PA criticizes police with Huerta report pending

Jan. 06, 2014 @ 08:41 PM

One of Durham’s big-three political groups said Monday that the city Police Department must shore up the “diminished public trust” that’s resulted from the in-custody death of teenager Jesus Huerta.

The move by the People’s Alliance came hours before the City Council voted to authorize the release, later this week, of the department’s internal-affairs investigation into the shooting.

“We’re trying to get this out as quickly as possible,” Mayor Bill Bell said, adding that the council had received an “oral summary” of the report during a closed-door meeting. “Certainly no later than Friday, that will be made available.”

The People’s Alliance statement called on police to make an effort, directly or through “an agreed-upon intermediary,” to reach out to Huerta’s family to find out their questions about the case.

Huerta died on Nov. 19 while handcuffed in the back of a police patrol car outside department headquarters on West Chapel Hill Street. He was taken into custody at the behest of his family, after he left home in the wake of some sort of argument.

He suffered a gunshot wound to the head. Police Chief Jose Lopez has said the wound was self-inflicted, but has not said whether it was intentional or accidental.

The department’s handling of the case has drawn widespread criticism, with many residents writing the council to say authorities at the very least have been slow to accept responsibility for failing to ensure Huerta’s safety.

The criticism intensified last month after police used tear gas to break up a pro-Huerta demonstration at CCB Plaza on the one-month anniversary of the teen’s death.

People’s Alliance leaders said they also didn’t approve of the department’s handling of the protest.

The group “stands in fervent opposition to the escalating police response to the public’s rightful demand for answers in the death of Jesus Huerta,” its statement said.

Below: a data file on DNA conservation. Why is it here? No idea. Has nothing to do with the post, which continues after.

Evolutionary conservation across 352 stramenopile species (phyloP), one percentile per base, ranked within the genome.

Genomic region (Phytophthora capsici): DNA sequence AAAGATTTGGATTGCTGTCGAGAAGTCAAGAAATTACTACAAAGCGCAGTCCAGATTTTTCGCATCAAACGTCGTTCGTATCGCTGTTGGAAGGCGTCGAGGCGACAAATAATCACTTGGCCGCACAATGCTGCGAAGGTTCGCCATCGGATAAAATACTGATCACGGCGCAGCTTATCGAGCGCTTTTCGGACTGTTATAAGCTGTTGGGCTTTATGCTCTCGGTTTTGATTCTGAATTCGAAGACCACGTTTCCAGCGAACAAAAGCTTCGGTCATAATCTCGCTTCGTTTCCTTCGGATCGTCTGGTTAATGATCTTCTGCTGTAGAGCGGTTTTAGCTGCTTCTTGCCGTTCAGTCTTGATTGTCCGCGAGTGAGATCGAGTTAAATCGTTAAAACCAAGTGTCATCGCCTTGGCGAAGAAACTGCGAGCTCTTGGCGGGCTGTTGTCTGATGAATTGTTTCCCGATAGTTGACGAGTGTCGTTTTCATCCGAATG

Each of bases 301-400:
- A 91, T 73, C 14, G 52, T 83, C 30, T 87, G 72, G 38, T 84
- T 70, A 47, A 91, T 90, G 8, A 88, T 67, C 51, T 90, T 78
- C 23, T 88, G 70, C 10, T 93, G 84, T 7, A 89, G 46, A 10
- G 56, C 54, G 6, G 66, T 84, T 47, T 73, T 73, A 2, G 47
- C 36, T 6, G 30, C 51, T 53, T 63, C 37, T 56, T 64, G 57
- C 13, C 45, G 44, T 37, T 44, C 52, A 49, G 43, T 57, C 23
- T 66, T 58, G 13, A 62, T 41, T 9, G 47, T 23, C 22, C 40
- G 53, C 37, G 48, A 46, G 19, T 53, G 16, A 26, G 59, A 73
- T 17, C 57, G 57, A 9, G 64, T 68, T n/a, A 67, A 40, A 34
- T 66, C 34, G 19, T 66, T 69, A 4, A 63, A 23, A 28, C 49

The PA acknowledged that some demonstrators had been violent – police headquarters was vandalized during an initial protest in November – but said officers should be able to control them “without resorting to the use of aggressive dispersion tactics” that are “instilling fear and distrust across the community.”

It added that the department leaders should “make clear how they intend to respond” to the next protest, likely on Jan. 19.

“Taking to the streets is a strong tradition in Durham and that right must be protected,” alliance leaders said.

The People’s Alliance is the best-funded of Durham’s big-three political groups, and in the past two elections has backed all seven of the council’s current members.

The other groups, the Durham Committee on the Affairs of Black People and the Friends of Durham, to date have not weighed in on the Huerta case.

People’s Alliance spokesman Milo Pyne said the decision to release the statement followed “internal discussions” among the group’s leaders that were slowed by the holiday and the uncertainty surrounding the facts of the case.

“We don’t want to make any rash statements that lead to any conclusions, but upon reflection, it’s true that something is not right,” Pyne said. “And the concerns of the family need to be taken very seriously.”

Bell said city officials will see to it the Huerta family receives a copy of the internal-affairs report once it’s ready, most likely routing it to them through their attorney, Alex Charns.

The mayor noted that the internal-affairs report isn’t the only one pending. The State Bureau of Investigation also is investigating and will submit its findings to District Attorney Leon Stanback.

The SBI report “is not complete” because state investigators await official autopsy findings, Bell said. But once the agency finishes, the decision on whether to release the SBI report will be up to Stanback

Bell added that the internal-affairs report will be released under state law that allows the disclosure of confidential personnel matters when, in the opinion of the council and city manager, it’s “essential to maintaining public confidence in the administration of city services.”